Executive Summary: Americans usually become savers during recessions, increasing their monthly bank deposits by +8.2% y/y on average vs. a +7.1% average during periods excluding recessions.
This is not always the case, and deposit growth became flat and even turned negative at points after exiting the 1991 recession. This marked the beginning of the “dot-com bubble” when the Nasdaq rose over 10x from 3/1/91 to its 3/9/00 peak. Americans became tired of settling for low deposit rates and started to chase the riches offered by “investing” in the hottest tech companies.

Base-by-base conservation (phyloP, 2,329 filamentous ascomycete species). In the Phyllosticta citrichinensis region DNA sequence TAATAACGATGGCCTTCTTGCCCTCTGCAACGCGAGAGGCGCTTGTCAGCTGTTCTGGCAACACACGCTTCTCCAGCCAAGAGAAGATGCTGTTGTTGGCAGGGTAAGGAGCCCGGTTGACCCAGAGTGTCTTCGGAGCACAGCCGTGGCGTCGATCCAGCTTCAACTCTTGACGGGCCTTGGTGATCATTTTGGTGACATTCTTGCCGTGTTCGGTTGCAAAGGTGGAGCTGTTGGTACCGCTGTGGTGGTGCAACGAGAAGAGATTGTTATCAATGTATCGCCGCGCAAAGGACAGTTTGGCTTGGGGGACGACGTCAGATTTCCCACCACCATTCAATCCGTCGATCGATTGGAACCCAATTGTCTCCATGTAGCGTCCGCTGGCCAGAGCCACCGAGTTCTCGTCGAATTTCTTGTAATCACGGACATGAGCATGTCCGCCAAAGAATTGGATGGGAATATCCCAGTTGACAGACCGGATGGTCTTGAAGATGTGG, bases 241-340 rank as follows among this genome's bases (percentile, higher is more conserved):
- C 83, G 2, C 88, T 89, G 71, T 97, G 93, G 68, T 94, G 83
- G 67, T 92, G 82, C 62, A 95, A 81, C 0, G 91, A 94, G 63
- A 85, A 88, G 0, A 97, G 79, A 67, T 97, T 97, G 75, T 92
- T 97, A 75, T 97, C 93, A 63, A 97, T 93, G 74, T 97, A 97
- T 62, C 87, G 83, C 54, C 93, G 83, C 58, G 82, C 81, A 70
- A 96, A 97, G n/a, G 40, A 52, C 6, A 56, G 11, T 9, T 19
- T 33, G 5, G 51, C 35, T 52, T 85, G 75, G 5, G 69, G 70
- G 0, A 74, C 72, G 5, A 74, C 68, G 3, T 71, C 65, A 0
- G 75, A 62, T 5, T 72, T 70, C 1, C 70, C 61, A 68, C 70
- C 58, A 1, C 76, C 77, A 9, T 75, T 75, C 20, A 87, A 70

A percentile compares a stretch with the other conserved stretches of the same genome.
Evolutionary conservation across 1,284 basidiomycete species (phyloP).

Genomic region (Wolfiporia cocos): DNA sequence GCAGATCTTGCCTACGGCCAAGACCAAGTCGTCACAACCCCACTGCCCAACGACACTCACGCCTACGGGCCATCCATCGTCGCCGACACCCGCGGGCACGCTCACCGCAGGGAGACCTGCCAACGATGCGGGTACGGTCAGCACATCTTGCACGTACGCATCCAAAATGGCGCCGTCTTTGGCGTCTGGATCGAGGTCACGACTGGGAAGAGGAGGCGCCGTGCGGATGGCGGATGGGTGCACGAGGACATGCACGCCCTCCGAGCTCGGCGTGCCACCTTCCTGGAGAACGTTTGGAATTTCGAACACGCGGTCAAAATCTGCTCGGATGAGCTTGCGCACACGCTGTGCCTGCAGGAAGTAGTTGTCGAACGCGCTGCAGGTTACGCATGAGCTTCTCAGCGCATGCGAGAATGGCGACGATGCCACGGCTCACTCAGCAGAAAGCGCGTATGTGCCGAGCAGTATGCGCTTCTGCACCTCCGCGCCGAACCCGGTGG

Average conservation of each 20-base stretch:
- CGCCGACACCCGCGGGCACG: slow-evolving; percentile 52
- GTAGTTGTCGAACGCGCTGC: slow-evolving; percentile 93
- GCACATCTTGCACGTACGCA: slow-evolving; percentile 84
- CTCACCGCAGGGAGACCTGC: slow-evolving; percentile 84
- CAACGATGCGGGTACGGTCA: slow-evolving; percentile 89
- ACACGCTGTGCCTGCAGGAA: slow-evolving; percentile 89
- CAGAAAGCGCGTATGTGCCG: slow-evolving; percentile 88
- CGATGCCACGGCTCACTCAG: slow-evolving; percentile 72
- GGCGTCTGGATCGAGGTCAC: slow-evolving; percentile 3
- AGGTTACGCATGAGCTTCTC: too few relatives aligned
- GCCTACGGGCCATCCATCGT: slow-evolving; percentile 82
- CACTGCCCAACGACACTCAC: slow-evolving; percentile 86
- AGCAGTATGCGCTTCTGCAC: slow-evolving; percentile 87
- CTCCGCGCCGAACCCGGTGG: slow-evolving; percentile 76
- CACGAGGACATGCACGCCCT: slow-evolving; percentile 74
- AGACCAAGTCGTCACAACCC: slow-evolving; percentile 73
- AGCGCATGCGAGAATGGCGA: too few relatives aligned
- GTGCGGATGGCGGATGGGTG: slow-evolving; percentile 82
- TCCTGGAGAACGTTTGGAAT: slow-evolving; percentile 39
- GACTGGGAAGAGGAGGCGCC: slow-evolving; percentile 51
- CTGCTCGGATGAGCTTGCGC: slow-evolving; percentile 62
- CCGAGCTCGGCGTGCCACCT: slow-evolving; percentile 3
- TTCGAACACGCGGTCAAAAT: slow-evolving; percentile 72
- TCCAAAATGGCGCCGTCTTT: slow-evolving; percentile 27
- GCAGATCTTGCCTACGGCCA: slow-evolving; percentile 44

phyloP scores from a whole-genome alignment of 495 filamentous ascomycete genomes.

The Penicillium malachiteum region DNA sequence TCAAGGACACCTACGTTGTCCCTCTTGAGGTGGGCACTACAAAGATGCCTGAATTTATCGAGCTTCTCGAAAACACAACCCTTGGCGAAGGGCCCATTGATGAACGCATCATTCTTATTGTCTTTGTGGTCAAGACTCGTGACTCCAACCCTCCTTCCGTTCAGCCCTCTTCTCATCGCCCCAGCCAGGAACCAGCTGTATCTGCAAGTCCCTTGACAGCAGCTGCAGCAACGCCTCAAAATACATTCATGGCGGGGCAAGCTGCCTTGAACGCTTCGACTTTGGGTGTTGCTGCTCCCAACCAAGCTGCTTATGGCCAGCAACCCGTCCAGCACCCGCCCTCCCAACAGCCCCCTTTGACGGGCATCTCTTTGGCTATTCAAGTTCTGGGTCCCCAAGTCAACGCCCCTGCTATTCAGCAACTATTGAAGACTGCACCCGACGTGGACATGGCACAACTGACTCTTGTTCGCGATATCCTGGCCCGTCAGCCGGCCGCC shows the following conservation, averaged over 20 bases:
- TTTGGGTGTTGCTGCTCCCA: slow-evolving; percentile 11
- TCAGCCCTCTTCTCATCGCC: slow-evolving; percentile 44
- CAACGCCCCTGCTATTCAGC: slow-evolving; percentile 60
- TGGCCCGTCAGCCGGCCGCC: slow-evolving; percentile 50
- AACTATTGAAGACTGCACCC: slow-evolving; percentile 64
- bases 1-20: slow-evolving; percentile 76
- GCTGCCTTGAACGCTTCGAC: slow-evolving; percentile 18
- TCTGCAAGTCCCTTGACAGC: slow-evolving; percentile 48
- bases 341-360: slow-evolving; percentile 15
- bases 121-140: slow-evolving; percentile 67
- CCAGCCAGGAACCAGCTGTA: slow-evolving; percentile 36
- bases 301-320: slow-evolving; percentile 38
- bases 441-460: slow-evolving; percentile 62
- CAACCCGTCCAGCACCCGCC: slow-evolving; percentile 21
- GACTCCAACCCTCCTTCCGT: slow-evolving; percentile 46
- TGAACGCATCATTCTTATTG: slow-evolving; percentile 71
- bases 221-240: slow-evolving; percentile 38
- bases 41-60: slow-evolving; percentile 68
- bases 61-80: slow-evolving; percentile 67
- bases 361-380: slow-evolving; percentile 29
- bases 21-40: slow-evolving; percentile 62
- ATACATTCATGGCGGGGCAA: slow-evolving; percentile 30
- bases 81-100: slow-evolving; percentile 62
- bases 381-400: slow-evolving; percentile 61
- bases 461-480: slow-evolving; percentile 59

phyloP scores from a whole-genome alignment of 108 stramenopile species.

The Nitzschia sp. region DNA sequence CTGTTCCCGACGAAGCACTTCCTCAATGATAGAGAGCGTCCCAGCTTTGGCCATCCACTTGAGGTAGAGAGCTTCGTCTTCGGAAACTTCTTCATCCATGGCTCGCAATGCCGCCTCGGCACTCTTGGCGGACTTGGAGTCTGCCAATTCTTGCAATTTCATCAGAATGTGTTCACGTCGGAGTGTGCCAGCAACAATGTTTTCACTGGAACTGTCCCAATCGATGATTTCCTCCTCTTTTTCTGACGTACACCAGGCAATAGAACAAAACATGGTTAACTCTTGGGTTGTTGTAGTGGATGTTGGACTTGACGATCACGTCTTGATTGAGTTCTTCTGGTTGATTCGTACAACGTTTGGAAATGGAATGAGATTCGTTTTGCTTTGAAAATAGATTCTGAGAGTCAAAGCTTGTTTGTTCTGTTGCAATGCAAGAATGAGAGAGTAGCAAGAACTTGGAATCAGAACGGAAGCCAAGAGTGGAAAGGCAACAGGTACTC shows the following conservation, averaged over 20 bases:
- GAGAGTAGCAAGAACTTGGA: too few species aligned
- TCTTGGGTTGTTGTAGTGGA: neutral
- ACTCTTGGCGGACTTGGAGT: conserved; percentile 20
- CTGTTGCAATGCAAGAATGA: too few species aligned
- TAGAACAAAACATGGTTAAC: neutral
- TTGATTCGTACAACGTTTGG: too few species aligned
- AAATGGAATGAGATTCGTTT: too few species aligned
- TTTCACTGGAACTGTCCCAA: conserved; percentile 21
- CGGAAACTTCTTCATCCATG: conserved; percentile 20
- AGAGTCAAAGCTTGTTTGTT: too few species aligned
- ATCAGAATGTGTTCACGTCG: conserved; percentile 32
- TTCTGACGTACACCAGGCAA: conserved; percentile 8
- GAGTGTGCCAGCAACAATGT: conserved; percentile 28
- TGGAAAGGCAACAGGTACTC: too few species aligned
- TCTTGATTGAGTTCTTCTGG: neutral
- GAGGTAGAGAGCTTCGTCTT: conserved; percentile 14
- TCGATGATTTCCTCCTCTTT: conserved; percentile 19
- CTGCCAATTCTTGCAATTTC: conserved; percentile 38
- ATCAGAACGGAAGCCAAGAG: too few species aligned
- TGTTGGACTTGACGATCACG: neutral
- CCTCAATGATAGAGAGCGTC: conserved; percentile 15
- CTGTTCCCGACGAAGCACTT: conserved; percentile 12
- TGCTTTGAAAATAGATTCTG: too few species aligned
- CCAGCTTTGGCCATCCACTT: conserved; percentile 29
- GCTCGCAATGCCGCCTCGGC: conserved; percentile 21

In any case, as we see from this chart, the current deposit growth rate has been steadily declining since early 2021 when it peaked at +23% y/y during the height of the government stimmy money which Americans pocketed (contrary to the idea that stimmy would mostly stimulate spending). This suggests that today’s consumers are nearing the end of living off their savings, especially as they must find a way to pay for unprecedented rent hikes.